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Happy 'almost' New Year, 2017!
We thought it we'd show you how to showoff to your guests with this fun celebratory trick. Maybe practice with some Prosecco bottles first before trying to saber your expensive Dom Perignon bottle that has been aging nicely all year.
Here is a great article on how to Saber a Champagne Bottle:
Sabering a Champagne bottle: Seems like a magic trick reserved for master sommeliers and best-selling sci-fi writers, right? Wrong! Anyone can pull off this feat of physics, and you don’t even have to be particularly strong or particularly coordinated—and you don’t need a particularly strong blade. All you really need: a little finesse, a little science, and a lot of Champagne. (Assuming you’re new to this, that is. It can take a few trials to get the technique down.)
Here’s what you need to know: The pressure in a bottle of Champagne is about 90 pounds per square inch. The diameter of its opening, meanwhile, is less than three-quarters of an inch wide. That means there is a force of roughly 35 pounds pushing on the cork at all times. In the early years of Champagne-making, bottles were made from thinner glass and would regularly burst in the cellar as secondary fermentation released carbon dioxide and increased the pressure. To cut down on exploding product, Champagne-makers added wire cages to contain the corks and thickened the glass to more effectively contain the pressure.
The upshot is that today, a Champagne bottle usually won’t break for no apparent reason (though the world is full of surprises, so it’s not unheard of). The key to sabrage lies in one important detail: no matter how thick or strong the bottle is, glass is still a “brittle” material. That means it will break instead of bend when pressure is applied. And just one well-placed scratch on the surface will compromise its integrity. In this case, a light score along the 90-degree angle underneath the lip of the bottle creates a microscopic crack where the bottle is weakest. With just one fluid nudge from your saber, the pressure inside the bottle cleaves and opens a crack in the glass, releasing the collar of the bottle and the cork along with it. Do this right, and the neck won’t shatter or splinter; it will break off with a clean split. That’s because the saber itself doesn’t actually break the bottle but instead simply propagates a fracture that allows the pressure inside the bottle to release.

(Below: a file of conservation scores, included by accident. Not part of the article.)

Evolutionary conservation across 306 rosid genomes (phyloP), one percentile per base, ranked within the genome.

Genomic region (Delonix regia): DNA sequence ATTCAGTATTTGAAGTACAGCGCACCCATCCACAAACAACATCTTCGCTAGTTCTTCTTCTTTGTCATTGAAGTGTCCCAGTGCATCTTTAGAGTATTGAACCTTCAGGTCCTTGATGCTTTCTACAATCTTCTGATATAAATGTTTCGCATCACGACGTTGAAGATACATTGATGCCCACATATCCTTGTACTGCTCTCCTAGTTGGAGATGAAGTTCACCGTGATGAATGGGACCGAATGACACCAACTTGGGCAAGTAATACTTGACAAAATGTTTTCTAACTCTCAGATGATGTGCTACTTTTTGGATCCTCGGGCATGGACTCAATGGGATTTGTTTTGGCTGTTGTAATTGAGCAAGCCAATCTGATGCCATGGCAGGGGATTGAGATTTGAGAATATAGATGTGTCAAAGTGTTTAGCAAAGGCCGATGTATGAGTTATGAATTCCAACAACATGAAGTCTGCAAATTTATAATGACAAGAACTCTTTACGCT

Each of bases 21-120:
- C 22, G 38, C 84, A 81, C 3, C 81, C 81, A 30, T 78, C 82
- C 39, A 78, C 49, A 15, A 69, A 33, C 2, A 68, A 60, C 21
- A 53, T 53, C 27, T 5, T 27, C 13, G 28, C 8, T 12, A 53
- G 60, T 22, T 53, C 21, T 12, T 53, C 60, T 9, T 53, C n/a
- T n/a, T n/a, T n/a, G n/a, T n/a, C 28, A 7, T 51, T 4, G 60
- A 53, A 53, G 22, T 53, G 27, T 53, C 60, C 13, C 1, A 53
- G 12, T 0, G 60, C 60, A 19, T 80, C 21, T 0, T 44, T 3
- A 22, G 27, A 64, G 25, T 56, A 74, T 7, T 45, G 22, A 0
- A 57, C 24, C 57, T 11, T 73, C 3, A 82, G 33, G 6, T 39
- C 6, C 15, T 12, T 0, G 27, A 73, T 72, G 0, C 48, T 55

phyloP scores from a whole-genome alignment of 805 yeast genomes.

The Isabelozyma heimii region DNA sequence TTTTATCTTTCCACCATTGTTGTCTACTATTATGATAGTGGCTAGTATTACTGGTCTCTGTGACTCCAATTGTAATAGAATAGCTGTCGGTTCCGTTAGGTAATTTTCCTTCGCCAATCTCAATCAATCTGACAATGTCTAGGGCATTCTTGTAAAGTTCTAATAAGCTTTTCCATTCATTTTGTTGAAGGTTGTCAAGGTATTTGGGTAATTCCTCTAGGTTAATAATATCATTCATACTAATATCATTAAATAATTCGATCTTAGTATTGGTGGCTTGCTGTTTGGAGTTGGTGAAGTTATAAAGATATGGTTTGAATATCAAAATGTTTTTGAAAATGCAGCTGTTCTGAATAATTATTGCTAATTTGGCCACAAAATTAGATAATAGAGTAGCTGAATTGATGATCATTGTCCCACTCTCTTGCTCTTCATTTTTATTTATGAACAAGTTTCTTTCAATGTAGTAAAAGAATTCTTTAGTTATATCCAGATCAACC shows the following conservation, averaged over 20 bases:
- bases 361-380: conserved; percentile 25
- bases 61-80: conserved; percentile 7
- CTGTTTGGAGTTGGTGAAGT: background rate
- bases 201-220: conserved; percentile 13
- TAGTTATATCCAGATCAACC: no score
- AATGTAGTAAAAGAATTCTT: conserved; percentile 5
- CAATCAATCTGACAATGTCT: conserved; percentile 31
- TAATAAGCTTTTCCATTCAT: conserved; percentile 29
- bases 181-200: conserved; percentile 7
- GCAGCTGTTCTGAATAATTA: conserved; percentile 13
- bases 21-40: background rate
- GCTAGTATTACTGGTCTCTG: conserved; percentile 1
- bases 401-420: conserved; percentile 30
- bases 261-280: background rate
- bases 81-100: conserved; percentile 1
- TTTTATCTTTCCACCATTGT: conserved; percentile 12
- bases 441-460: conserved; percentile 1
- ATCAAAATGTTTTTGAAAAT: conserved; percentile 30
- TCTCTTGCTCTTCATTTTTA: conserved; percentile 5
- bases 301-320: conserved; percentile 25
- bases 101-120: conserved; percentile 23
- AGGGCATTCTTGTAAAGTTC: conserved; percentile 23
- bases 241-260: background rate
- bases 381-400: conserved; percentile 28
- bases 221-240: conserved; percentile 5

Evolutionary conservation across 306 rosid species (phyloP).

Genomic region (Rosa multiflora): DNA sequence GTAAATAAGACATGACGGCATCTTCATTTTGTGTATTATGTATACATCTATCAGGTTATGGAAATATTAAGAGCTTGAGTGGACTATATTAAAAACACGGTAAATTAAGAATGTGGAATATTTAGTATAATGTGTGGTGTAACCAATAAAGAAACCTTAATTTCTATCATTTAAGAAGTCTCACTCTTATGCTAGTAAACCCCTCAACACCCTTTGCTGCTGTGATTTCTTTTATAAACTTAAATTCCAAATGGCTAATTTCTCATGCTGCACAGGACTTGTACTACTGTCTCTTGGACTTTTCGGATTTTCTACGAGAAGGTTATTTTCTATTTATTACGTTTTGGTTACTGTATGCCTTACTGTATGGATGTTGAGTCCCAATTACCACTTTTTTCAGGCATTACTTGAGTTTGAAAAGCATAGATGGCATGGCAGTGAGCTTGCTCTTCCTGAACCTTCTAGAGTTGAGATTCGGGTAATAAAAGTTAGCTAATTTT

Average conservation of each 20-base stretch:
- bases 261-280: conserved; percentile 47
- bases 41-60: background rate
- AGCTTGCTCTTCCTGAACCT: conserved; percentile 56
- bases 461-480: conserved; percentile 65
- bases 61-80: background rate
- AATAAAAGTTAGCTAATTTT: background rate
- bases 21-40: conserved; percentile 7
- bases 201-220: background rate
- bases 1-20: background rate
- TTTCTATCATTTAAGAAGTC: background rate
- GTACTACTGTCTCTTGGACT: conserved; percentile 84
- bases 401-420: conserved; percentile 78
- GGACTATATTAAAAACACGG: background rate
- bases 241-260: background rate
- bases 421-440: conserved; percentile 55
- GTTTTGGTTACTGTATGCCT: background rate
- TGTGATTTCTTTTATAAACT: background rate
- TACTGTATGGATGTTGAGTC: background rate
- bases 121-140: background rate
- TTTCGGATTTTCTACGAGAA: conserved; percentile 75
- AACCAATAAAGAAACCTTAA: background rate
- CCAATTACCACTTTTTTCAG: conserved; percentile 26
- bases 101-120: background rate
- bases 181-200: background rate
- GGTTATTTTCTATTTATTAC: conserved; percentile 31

As we’ve mentioned, this may take some practice, so chill a few bottles and watch where you’re pointing that thing—you don’t want to risk injuring others in your quest for sabering perfection. Once you get it right, however, it’s a pretty sweet party trick practiced in the auspicious tradition of notables such as Emperor Napoleon, Mirko Rainer—the Guinness World Record holder who once sabered 47 bottles in one minute—and Neal Stephenson himself.
Chill a bottle of Champagne or sparkling wine. Or a case. This could take practice. Stand in the backyard or another place where no one will be hit by a sharp piece of flying glass.
Remove all foil and the wire basket from the bottle. Locate the seam in the glass that leads up to the lip of the bottle. Where the seam meets the lip is the weakest part of the bottle. You will follow this line with your blade.
Firmly grip the base of the bottle with your off hand and hold at a 30-degree angle, with the top of the bottle angled away from you. Rest the blade flat against the bottle seam, turning the blunt edge toward the cork to avoid damaging the knife.
Quickly slide the blade up the bottle along the seam, aiming for the ring near the top of the bottle (not the cork). Glass is so brittle that any nick weakens it greatly. Sliding the blade along the bottle creates just enough of a nick that when the blade hits the lip, the glass separates. This doesn’t take as much force as you may think after watching our video. Too much force, in fact, can just cause the knife to bounce off.
Done properly, this technique will make the top of the bottle fly off.
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